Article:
Application and desktop virtualization allows IT to address a broad range of business priorities from empowering workers across remote and branch locations to mobilizing Windows apps on any device. At the same time, an all-at-once, one-size-fits-all implementation is neither realistic nor desirable for most enterprises. IT’s plans for app and desktop virtualization need to align with corporate budgets and priorities, and provide the right desktop in the right way for each user.
Deliver a great user experience with proven strategies to dramatically cut network wait time and enable full mobile and remote productivity
Granular policies for users, devices, locations and connection types let you secure and manage the user experience the right way to enable any mobile workspace scenario.
This Tech Research Asia end user case study analyses the results of the adoption of virtual desktop infrastructure (VDI) by Land Information New Zealand (LINZ) to support its end user computing strategy. This strategy includes the establishment of a three-tier IT service model. This case study also investigates the reasons why LINZ adopted the technology, the goals it was striving to achieve, and the outcomes it has realised. This case study also provides advice to technology leaders considering their own workplace strategy.
A technical how-to guide— updated for Android 4.4, iOS 7.1, and Windows Phone and Surface 8.1.
A wide range of business issues is driving IT toward desktop virtualization. One solution—Citrix XenDesktop with FlexCast technology—helps IT teams empower their entire workforces, one project at a time.
Desktop virtualization can be a powerful driver of business transformation, making it possible to deliver the apps and data people depend on whenever they need them, on whatever device best supports their productivity. But desktop virtualization is far from a one-size-fits-all solution—there are many ways to meet users’ needs, each with its own costs and benefits. To realize the full value of desktop virtualization, you need the flexibility to deliver virtual apps and desktops using a variety of methods to balance user requirements, cost and manageability in the right way for each use case in your organization.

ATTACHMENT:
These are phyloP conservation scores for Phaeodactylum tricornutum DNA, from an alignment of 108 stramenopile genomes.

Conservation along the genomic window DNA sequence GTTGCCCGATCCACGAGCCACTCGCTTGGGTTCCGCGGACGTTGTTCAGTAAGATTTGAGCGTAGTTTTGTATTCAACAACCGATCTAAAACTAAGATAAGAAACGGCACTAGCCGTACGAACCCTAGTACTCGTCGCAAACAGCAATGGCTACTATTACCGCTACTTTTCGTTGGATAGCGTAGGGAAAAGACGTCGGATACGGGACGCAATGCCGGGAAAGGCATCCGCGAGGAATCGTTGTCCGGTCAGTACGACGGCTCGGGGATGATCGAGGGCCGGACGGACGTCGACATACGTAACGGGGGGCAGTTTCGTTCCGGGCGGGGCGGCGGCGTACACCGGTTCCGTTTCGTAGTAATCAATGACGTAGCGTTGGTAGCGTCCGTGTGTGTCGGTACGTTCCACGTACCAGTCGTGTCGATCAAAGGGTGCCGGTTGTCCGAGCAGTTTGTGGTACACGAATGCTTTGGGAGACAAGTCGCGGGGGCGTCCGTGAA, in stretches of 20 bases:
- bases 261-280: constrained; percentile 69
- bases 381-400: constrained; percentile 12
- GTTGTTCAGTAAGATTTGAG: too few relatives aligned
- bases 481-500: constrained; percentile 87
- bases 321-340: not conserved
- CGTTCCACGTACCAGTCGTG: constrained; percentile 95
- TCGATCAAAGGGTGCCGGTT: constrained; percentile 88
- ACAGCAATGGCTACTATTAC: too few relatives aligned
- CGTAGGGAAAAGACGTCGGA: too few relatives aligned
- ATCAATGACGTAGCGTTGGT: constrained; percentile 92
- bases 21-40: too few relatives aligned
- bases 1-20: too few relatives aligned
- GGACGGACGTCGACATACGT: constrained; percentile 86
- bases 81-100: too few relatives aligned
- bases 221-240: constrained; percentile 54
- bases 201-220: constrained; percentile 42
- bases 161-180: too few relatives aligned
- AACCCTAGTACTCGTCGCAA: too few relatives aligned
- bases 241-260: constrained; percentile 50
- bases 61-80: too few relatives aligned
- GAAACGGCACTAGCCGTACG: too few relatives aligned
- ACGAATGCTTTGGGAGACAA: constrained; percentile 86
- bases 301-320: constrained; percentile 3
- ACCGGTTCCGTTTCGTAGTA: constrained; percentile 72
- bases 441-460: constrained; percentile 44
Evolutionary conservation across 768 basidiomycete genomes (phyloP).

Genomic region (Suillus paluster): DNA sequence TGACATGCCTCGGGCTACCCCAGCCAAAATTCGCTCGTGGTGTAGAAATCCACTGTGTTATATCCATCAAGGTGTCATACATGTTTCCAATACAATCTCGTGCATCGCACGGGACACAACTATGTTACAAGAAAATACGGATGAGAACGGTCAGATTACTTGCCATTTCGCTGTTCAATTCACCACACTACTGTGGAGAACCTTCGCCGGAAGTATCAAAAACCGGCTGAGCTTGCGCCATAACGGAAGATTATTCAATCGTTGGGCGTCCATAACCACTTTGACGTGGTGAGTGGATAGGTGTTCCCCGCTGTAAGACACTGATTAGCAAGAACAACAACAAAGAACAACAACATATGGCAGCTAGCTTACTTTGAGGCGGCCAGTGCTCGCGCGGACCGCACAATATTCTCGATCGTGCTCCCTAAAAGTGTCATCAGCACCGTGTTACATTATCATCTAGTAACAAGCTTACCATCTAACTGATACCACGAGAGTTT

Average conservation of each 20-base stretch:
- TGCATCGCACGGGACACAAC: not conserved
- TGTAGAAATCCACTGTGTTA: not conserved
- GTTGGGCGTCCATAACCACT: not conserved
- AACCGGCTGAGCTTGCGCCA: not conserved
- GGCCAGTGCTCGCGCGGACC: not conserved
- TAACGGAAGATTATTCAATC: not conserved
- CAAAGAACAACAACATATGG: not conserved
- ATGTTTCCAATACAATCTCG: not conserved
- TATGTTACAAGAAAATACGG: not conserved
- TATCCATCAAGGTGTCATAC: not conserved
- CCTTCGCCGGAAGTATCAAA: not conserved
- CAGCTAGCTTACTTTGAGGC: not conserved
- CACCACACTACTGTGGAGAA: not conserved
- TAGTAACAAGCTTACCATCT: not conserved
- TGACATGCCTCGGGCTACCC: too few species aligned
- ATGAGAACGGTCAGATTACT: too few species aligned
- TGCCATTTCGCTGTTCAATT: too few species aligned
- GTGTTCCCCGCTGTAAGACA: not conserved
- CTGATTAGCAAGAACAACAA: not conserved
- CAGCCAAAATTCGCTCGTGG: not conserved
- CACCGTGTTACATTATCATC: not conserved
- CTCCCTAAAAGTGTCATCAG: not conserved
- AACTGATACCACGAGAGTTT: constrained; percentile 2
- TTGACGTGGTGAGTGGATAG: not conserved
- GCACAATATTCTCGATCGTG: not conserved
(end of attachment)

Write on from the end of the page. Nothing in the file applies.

Application delivery controllers are essential to network uptime and performance. This whitepaper explores how to reduce TCO and improve efficiency by deploying ADCs in active-active clusters, and what appliances are best to support this activity.
The ability to observe, diagnose, and improve the performance of business-critical applications is essential to ensuring a positive user experience. This whitepaper discusses how enterprises can leverage existing application delivery controllers for both instrumentation and policy enforcement.
The need for robust datacentre security has never been greater, with CIOs having to account for budget constraints, cloud architectures and flat networks with fewer, natural ‘choke points.’ This whitepaper explores the best application delivery controller for building enterprise cloud networks.
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GGG Evaluation Team
First impression on unpacking the Q702 test unit was the solid feel and clean, minimalist styling.
For work use, Microsoft Word and Excel programs pre-installed on the device are adequate for preparing short documents.
The Fujitsu LifeBook UH574 allowed for great mobility without being obnoxiously heavy or clunky. Its twelve hours of battery life did not disappoint.
The screen was particularly good. It is bright and visible from most angles, however heat is an issue, particularly around the Windows button on the front, and on the back where the battery housing is located.
My first impression after unboxing the Q702 is that it is a nice looking unit. Styling is somewhat minimalist but very effective. The tablet part, once detached, has a nice weight, and no buttons or switches are located in awkward or intrusive positions.
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